A Statement Regarding the First Amendment

June 9, 2020

Only private universities have the right to dismiss students, faculty, and staff for speech with which their university does not agree. Public universities, like Miami, have no such rights and are, in fact, prohibited from doing so by the First Amendment to the U.S. Constitution. Public employers may not discipline, terminate, or take any adverse employment action against a public employee for exercising his or her rights as a citizen to free speech. This prohibition is found in the U.S. Supreme Court’s decision in Garcetti v. Ceballos, 547 U.S. 410 (2006). The Garcetti decision makes it clear that as long as the public employee is acting in their capacity as a private citizen, speaking on a matter of “public interest and concern” (as opposed to a matter of purely private concern), the public employee’s right to speak prevails over the public employer’s interest in workplace order; efficiency, discipline, and morale as long as the speech did not occur within and pursuant to the public employee’s actual job responsibilities. Unlike private universities which are not bound by the First Amendment, Miami, as a public university, is obligated to follow the Garcetti decision.

In contrast, when a government employee speaks pursuant to his or her job duties (except perhaps when a faculty member is teaching or conducting research) the employee is not speaking as a citizen on a matter of public concern and the Constitution does not protect the public employee from employer discipline, termination or other adverse employment action. In such circumstances, the government (University) enjoys “wide latitude in managing their offices, without intrusive oversight by the judiciary in the name of the First Amendment.” See Garcetti v. Ceballos, 547 U.S. 410 (2006).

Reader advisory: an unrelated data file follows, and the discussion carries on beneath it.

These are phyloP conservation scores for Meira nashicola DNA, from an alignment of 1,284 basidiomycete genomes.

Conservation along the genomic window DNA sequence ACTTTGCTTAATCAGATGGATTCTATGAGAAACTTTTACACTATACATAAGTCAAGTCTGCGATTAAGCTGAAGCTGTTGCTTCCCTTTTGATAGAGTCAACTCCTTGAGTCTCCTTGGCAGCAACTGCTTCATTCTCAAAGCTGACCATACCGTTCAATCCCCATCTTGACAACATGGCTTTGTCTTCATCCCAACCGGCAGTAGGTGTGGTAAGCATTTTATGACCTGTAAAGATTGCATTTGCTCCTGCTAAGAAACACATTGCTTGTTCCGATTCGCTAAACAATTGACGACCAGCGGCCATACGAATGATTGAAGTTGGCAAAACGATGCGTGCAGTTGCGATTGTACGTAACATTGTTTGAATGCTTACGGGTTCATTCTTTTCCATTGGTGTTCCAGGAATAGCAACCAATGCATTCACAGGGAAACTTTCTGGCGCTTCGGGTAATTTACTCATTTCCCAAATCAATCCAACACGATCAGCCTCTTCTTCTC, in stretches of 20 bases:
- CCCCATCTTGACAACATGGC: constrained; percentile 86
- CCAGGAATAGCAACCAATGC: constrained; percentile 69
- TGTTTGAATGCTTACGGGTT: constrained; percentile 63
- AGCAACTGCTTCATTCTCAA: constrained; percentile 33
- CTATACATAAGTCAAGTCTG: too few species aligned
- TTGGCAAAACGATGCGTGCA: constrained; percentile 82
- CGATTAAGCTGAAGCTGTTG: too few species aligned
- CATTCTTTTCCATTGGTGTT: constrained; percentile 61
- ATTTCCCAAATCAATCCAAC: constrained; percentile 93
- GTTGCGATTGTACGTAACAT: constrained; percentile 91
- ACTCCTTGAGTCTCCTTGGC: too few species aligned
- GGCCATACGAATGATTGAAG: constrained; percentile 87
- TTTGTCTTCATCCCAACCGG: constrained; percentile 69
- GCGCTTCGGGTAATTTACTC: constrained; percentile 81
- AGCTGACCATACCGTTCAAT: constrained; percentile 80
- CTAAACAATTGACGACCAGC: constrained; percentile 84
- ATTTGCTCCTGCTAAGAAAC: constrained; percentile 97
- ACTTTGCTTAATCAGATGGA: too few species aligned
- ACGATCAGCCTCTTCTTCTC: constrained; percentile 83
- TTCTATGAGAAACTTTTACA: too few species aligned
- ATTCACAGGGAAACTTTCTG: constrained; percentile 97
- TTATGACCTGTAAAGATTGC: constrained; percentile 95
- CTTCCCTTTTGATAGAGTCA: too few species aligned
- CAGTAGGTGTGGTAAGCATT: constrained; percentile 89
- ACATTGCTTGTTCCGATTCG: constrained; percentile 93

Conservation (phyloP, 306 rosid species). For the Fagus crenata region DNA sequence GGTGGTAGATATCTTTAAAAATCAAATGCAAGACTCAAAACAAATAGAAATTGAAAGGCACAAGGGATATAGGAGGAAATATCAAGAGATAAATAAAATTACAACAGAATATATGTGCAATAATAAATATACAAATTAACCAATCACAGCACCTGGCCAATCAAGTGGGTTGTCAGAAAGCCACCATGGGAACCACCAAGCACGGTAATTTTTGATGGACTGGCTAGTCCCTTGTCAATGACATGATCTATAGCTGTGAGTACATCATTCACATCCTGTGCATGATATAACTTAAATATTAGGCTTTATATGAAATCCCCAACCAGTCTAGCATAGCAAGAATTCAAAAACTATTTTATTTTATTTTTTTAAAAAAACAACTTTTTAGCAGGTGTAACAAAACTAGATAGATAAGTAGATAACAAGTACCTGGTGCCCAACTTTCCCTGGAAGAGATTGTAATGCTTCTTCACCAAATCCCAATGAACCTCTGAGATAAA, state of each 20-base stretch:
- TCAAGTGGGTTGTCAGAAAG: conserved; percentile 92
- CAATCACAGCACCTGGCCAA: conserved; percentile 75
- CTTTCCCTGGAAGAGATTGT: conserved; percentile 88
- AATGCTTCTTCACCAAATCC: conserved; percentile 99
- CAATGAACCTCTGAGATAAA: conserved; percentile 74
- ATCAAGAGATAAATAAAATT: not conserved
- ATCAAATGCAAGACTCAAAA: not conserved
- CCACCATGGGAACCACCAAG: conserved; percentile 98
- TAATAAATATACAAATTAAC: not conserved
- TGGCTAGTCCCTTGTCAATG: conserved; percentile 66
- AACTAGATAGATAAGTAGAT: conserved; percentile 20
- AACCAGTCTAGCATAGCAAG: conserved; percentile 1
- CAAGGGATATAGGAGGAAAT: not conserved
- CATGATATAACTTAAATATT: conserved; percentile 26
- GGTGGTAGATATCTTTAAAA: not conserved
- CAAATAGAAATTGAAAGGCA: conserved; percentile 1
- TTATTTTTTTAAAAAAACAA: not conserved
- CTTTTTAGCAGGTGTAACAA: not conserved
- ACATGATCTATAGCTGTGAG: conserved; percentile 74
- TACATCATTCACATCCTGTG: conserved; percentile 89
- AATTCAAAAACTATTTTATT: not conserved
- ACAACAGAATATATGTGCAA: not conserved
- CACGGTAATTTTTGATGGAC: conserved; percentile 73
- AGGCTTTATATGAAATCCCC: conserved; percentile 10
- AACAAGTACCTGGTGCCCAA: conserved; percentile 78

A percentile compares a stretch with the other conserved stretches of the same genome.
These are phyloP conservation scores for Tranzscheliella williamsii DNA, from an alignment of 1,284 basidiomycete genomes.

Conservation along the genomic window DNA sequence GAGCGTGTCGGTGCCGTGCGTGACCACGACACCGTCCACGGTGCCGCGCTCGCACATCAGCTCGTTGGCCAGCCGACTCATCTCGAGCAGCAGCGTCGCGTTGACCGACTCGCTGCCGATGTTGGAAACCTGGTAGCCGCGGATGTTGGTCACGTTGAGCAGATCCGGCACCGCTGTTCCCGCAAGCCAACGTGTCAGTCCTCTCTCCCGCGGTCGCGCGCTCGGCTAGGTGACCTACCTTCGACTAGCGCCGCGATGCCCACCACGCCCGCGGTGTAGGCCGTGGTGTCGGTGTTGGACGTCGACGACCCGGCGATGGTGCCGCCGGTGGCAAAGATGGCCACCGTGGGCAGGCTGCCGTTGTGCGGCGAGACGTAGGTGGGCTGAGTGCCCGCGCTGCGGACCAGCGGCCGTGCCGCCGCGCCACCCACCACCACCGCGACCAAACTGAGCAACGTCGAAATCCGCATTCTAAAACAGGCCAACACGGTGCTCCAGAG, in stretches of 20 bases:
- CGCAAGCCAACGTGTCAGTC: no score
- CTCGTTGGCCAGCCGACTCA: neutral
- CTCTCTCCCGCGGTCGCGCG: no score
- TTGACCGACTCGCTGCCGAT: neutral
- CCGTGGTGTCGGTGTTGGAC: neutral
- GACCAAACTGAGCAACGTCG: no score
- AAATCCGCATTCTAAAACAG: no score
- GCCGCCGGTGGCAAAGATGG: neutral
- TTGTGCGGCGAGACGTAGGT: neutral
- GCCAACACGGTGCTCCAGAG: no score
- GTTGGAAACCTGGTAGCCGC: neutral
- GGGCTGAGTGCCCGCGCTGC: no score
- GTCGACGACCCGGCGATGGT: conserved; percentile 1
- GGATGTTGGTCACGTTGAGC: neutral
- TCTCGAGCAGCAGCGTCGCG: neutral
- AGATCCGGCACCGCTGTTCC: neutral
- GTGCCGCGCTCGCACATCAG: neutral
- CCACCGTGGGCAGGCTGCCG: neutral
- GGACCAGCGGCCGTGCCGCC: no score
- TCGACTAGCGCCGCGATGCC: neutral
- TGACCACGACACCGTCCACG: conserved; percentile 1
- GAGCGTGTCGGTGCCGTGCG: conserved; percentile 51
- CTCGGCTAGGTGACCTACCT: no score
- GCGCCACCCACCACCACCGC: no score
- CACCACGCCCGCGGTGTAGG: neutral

Dr. Brooks was not acting pursuant to his duties as a public employee when he verbally attacked the protestors. He was off-campus, not on work time, and did not represent himself as speaking or acting as a professor at Miami University. The issues of racial injustice, police violence, and the murder of George Floyd and others  are clearly matters of  “public interest and concern.”  Thus, the University is left without legal recourse to take any adverse employment action against Dr. Brooks as a result of his Constitutionally protected hate speech.

Miami University is not the only University to find itself caught in this terrible conflict between its deeply held values of diversity and inclusion and its responsibility to afford its faculty, staff, and students their Constitutional right of free speech. Here are a couple of links to similar conflicts at other universities:

In these kinds of matters, public universities and schools can and do use their most valuable tools; their own right to free speech to denounce the public employee’s private citizen speech and their ability to educate. This is a link to a letter we sent to our community and later published in The Miami Student.

Being a welcoming and diverse community is something we struggle to achieve every day. We must all continue to take a stand against racism and injustice. By raising our collective voices we can change the world.